That appeal to economic interests was so powerful that Vote Leave has come up with a similarly memorable figure: the £350m weekly cost of Britain’s EU membership. This has been debunked by fact-checkers such as Full Fact, which estimates that the UK pays roughly £9.8bn a year once money back is taken into account. Regardless, Vote Leave keeps quoting the figure – and no wonder, because the chief executive of Vote Leave is also the architect of No2AV’s crushing victory: a 38-year-old LSE graduate called Matthew Elliott.

Despite Vote Leave’s anti-politics flavour, Elliott is a Westminster insider and well connected in the wonk world. He is the founder of the Taxpayers’ Alliance, the most high-profile of a close network of think tanks that are a proving ground for a rising generation of right-wingers. The Taxpayers’ Alliance, the Institute of Economic Affairs and the Adam Smith Institute together form what one alumnus jokingly calls a “Sorbonne for neoliberals”.

Much of Vote Leave’s staff is drawn from another Elliott creation: Business for Britain. The group was set up ostensibly to lobby for David Cameron to renegotiate Britain’s membership of the EU but was in reality designed as a Leave campaign in utero. Accordingly, many of its early recruits have ended up moving across.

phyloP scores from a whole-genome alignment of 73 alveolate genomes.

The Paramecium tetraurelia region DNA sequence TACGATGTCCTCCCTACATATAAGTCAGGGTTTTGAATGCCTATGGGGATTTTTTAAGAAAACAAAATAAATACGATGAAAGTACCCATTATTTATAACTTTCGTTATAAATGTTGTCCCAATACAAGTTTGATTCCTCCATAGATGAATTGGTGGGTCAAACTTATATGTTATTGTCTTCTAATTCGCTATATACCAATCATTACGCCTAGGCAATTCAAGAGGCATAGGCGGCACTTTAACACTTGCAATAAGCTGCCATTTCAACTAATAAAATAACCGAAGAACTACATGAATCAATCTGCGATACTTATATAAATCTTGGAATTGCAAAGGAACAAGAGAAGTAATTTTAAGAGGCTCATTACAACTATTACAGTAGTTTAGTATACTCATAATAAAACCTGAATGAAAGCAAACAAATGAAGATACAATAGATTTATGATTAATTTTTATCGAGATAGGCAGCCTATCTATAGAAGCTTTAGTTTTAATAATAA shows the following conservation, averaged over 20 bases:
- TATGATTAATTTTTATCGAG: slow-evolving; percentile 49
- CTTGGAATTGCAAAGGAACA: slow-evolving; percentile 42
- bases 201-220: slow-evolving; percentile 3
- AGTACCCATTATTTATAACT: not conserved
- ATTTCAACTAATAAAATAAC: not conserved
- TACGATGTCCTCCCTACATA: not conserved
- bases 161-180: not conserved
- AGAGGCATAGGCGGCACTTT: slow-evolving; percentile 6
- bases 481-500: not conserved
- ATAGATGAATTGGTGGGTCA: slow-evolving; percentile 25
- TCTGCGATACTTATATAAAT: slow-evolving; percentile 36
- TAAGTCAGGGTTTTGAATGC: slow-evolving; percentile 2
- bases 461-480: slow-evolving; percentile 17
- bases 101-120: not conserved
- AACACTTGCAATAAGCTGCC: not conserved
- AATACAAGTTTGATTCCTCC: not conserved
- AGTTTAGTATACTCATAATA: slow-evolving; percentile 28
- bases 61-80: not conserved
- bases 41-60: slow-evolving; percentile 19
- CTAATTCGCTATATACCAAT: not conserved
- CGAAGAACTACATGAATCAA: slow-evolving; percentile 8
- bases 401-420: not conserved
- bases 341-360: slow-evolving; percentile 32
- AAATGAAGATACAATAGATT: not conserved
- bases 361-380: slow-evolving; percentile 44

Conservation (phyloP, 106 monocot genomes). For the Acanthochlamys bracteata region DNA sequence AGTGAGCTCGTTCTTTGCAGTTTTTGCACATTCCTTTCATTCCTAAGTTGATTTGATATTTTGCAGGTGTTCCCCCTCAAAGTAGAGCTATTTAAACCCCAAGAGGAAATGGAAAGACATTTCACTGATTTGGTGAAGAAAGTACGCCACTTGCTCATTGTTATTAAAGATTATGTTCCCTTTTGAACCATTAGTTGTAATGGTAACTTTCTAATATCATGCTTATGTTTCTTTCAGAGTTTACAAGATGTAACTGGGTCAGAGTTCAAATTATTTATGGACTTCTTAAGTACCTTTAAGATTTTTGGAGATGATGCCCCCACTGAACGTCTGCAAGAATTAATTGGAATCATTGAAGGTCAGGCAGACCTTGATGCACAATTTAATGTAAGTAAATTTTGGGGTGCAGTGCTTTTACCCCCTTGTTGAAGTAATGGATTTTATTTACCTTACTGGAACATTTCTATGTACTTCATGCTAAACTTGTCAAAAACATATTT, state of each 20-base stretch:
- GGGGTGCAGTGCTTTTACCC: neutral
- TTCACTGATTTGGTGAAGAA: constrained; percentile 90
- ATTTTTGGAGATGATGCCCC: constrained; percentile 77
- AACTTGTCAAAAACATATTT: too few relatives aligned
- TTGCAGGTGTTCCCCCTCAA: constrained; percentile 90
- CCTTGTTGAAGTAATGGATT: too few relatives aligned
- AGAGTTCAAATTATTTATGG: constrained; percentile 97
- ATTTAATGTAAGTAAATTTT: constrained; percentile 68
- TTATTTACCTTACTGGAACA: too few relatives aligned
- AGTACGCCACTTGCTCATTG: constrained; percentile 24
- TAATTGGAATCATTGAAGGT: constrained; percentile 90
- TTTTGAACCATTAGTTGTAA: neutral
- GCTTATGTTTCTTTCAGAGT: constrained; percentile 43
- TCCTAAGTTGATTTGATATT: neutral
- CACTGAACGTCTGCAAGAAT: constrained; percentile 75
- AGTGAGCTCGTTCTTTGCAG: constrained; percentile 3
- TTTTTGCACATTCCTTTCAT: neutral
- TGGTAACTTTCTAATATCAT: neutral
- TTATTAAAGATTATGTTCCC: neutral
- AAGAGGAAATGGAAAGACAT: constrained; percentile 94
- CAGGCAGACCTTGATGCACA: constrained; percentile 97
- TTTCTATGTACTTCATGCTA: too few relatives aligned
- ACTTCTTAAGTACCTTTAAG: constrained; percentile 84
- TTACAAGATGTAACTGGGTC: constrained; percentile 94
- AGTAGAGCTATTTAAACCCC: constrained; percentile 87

Elliott is regarded as having a keen eye for talent and for being generous with his time. At each organisation where he has worked, he has taken care to bring on promising protégés. Alumni of the Elliott school include Susie Squire, who spent two years at the heart of Cameron’s administration as press secretary; Nick Pickles, head of UK public policy at Twitter; and Dylan Sharpe, the combative head of public relations at the Sun. Most of his favourite employees have three things in common: libertarian politics, a cut-throat instinct and loyalty to him personally. Those who have worked for Elliott largely speak highly of him.